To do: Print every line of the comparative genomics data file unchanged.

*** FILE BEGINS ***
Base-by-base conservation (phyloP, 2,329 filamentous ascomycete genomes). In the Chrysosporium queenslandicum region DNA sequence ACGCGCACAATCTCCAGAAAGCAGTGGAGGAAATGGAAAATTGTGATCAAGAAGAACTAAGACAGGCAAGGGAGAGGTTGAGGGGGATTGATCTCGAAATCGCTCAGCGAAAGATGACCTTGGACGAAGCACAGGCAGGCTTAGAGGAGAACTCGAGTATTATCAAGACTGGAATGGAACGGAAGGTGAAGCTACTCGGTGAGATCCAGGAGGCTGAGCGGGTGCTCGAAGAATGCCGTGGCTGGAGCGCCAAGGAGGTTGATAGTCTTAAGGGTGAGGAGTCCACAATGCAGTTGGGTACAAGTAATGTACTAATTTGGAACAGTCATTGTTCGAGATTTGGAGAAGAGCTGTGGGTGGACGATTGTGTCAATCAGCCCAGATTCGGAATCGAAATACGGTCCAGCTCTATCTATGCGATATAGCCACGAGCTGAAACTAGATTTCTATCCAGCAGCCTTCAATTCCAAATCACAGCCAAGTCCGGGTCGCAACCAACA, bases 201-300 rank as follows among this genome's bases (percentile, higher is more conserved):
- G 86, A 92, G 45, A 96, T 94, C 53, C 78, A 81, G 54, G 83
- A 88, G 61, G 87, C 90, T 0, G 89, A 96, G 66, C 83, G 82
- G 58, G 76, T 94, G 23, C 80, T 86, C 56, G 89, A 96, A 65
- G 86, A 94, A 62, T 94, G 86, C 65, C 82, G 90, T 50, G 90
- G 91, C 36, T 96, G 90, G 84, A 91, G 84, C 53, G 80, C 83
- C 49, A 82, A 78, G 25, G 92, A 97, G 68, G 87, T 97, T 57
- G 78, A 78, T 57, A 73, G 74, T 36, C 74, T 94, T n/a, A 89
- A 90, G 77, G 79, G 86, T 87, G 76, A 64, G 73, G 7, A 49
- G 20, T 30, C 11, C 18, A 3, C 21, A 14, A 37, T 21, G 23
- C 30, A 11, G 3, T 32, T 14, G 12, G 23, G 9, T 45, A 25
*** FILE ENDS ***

Base-by-base conservation (phyloP, 2,329 filamentous ascomycete genomes). In the Chrysosporium queenslandicum region DNA sequence ACGCGCACAATCTCCAGAAAGCAGTGGAGGAAATGGAAAATTGTGATCAAGAAGAACTAAGACAGGCAAGGGAGAGGTTGAGGGGGATTGATCTCGAAATCGCTCAGCGAAAGATGACCTTGGACGAAGCACAGGCAGGCTTAGAGGAGAACTCGAGTATTATCAAGACTGGAATGGAACGGAAGGTGAAGCTACTCGGTGAGATCCAGGAGGCTGAGCGGGTGCTCGAAGAATGCCGTGGCTGGAGCGCCAAGGAGGTTGATAGTCTTAAGGGTGAGGAGTCCACAATGCAGTTGGGTACAAGTAATGTACTAATTTGGAACAGTCATTGTTCGAGATTTGGAGAAGAGCTGTGGGTGGACGATTGTGTCAATCAGCCCAGATTCGGAATCGAAATACGGTCCAGCTCTATCTATGCGATATAGCCACGAGCTGAAACTAGATTTCTATCCAGCAGCCTTCAATTCCAAATCACAGCCAAGTCCGGGTCGCAACCAACA, bases 201-300 rank as follows among this genome's bases (percentile, higher is more conserved):
- G 86, A 92, G 45, A 96, T 94, C 53, C 78, A 81, G 54, G 83
- A 88, G 61, G 87, C 90, T 0, G 89, A 96, G 66, C 83, G 82
- G 58, G 76, T 94, G 23, C 80, T 86, C 56, G 89, A 96, A 65
- G 86, A 94, A 62, T 94, G 86, C 65, C 82, G 90, T 50, G 90
- G 91, C 36, T 96, G 90, G 84, A 91, G 84, C 53, G 80, C 83
- C 49, A 82, A 78, G 25, G 92, A 97, G 68, G 87, T 97, T 57
- G 78, A 78, T 57, A 73, G 74, T 36, C 74, T 94, T n/a, A 89
- A 90, G 77, G 79, G 86, T 87, G 76, A 64, G 73, G 7, A 49
- G 20, T 30, C 11, C 18, A 3, C 21, A 14, A 37, T 21, G 23
- C 30, A 11, G 3, T 32, T 14, G 12, G 23, G 9, T 45, A 25